He wants to attend Chaffey College to study technology or automotives. His father is a truck driver, his mother a laundry room supervisor, and they don't earn enough to pay for his tuition while supporting his two siblings. So lessons on financial aid are worthwhile, he said.

"Pretty much all of it is confusing to me," he said. "Nobody in my family has gone to college; I would be the first one. So my parents probably wouldn't be able to help me. They wouldn't know what to put down."

It is crucial for California students to take advantage of available aid, especially because tuition costs are rising and the economy is soft, said Thomas J. Kane, a professor of policy studies and economics at UCLA.

Kane said adults need to encourage students not to flood the labor market during these times of job shortages across the state. Instead, they should be taking time to develop their skills, he said.

"The labor market has changed. The gap in earnings between college graduates and high school graduates is much wider than ever before," he said. "It used to be, if you had a high school degree, there were lots of manufacturing jobs that would pay you a decent wage, but that's increasingly not true anymore."

California students are in an advantageous situation, he said, since Gov. Gray Davis and the Legislature expanded the Cal Grant program in 2000. Now any student who has at least a C average, and meets income and asset requirements, is eligible to receive Cal Grant money to attend a community college, a Cal State, University of California or private campus.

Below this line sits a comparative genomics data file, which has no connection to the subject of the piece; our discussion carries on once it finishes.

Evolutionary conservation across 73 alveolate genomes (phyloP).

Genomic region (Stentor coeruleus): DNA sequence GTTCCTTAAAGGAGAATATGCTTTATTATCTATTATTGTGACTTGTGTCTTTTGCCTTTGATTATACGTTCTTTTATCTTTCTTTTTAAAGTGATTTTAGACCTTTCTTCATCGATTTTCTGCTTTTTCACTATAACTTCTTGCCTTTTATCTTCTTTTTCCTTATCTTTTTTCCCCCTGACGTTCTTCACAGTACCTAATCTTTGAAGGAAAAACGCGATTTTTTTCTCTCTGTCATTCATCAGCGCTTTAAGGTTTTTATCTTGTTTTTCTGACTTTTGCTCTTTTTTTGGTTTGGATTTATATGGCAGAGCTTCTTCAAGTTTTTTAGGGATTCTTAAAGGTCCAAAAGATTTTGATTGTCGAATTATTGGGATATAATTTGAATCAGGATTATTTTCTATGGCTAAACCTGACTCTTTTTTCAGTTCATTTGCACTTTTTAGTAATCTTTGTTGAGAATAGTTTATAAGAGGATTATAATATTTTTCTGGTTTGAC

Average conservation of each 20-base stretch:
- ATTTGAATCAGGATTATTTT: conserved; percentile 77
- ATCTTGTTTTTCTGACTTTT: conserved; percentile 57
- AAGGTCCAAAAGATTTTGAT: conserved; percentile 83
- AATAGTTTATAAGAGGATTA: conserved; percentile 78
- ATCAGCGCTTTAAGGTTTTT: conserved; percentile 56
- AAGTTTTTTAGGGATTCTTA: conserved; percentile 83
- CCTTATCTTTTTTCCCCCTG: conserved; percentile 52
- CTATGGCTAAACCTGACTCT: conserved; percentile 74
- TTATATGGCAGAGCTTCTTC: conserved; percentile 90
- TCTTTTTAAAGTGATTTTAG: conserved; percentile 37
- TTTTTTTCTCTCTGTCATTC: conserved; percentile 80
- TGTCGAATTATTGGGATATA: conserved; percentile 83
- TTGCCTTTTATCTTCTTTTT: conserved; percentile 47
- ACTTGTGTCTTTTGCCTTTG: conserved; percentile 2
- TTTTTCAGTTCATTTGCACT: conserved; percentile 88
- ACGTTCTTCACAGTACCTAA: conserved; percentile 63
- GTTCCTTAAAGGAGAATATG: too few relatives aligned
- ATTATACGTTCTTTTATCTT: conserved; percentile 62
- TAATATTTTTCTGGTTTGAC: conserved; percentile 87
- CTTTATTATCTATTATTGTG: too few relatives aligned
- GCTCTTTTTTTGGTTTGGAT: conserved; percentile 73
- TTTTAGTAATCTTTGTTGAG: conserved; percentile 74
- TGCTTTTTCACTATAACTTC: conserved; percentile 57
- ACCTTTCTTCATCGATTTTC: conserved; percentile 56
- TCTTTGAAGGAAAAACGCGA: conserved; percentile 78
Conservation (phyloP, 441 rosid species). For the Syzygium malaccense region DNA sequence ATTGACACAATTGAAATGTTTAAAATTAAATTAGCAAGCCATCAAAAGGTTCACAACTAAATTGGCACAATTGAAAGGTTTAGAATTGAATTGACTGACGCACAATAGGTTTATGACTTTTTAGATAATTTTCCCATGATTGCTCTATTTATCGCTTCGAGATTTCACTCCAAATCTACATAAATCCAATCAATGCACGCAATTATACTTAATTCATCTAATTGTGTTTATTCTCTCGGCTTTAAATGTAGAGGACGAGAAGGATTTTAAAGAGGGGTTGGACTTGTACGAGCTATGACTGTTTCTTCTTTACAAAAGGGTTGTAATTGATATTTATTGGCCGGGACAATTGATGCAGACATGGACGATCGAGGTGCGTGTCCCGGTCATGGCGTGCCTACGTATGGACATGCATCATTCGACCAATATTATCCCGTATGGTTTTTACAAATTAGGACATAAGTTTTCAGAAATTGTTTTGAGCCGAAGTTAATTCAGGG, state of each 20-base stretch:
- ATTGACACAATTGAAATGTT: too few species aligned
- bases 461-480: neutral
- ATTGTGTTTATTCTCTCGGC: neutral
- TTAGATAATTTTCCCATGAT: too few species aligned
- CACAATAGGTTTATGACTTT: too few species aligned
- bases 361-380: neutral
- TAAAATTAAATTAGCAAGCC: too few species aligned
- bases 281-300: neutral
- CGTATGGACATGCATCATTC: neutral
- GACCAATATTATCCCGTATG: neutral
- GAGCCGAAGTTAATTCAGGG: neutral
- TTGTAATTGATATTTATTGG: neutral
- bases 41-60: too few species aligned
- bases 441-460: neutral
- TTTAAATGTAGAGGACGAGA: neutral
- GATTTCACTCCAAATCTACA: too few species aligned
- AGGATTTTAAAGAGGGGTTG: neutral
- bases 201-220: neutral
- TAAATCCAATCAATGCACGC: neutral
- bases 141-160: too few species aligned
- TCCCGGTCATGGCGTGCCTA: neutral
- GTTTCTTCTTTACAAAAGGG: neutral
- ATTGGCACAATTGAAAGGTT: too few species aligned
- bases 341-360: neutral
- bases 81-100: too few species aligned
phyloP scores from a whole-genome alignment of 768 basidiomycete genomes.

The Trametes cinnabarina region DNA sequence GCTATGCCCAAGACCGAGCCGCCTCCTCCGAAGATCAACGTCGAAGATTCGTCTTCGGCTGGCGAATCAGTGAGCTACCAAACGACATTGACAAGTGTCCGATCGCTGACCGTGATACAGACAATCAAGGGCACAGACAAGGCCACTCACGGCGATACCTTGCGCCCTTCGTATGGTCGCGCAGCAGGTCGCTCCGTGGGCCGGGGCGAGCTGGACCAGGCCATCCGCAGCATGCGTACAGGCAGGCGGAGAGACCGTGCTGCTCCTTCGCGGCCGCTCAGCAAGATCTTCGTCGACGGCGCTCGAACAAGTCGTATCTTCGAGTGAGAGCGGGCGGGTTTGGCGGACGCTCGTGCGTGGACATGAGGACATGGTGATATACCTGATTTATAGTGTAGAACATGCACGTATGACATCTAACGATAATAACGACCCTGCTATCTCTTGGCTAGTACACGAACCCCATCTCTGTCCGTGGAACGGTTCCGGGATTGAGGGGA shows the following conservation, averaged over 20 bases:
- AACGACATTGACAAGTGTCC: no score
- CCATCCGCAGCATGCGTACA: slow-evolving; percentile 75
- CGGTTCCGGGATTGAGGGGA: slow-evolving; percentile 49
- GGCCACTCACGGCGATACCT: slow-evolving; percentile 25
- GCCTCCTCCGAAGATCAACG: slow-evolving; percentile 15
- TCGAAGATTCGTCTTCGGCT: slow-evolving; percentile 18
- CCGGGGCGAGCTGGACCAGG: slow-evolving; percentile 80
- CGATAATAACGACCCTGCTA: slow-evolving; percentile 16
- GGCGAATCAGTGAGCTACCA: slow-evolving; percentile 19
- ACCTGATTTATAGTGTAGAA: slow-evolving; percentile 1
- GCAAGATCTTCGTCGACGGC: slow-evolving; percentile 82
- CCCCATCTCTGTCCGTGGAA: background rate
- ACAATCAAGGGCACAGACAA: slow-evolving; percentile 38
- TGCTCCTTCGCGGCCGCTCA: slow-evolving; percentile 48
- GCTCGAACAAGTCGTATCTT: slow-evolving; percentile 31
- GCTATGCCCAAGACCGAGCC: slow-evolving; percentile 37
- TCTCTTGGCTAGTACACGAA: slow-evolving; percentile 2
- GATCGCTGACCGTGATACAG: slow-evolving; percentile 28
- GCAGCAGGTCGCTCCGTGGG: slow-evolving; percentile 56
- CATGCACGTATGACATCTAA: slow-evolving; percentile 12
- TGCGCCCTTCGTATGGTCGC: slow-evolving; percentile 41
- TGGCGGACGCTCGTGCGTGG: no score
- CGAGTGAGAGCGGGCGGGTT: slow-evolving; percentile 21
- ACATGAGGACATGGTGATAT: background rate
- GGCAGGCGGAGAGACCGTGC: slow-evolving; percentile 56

Income eligibility depends partly on family size; for example, students from a family of four may be eligible if the household earns no more than $66,200 a year, according to Carole Solov, spokeswoman for the California Student Aid Commission. For next year, those grants are set at $8,832 for independent colleges, $3,834 for a UC school and $1,572 for Cal State. But those numbers will rise if fees are increased, Solov said.

Joy Y. Chen, deputy mayor who is leading the Los Angeles Free Cash for College program for Mayor James K. Hahn, said Saturday's event is intended to help a wide array of families. Counseling will be available in Spanish, Armenian, Cantonese, Mandarin, Persian, Korean, Russian, Tagalog and English.

"Having a Cal Grant can make the difference between going or not going to college," Chen said.

Tamara Coyle, 17, of Redlands East Valley High said she wants to attend Riverside Community College and then transfer to a Cal State campus to study teaching and nursing, but all of the application questions about income and eligibility seem like a foreign language.

She said she is grateful that there are programs, teachers and volunteers who are pushing students to apply.

"A lot of people need financial aid, but they don't know how to get it, so they just don't bother," she said. Without help, "I wouldn't fill the forms out."

More information about the Los Angeles initiative is available by telephone at (213) 978-0721 and on the Internet at

For statewide information, call (866) 476-8787 or go to www.californiacollegegoal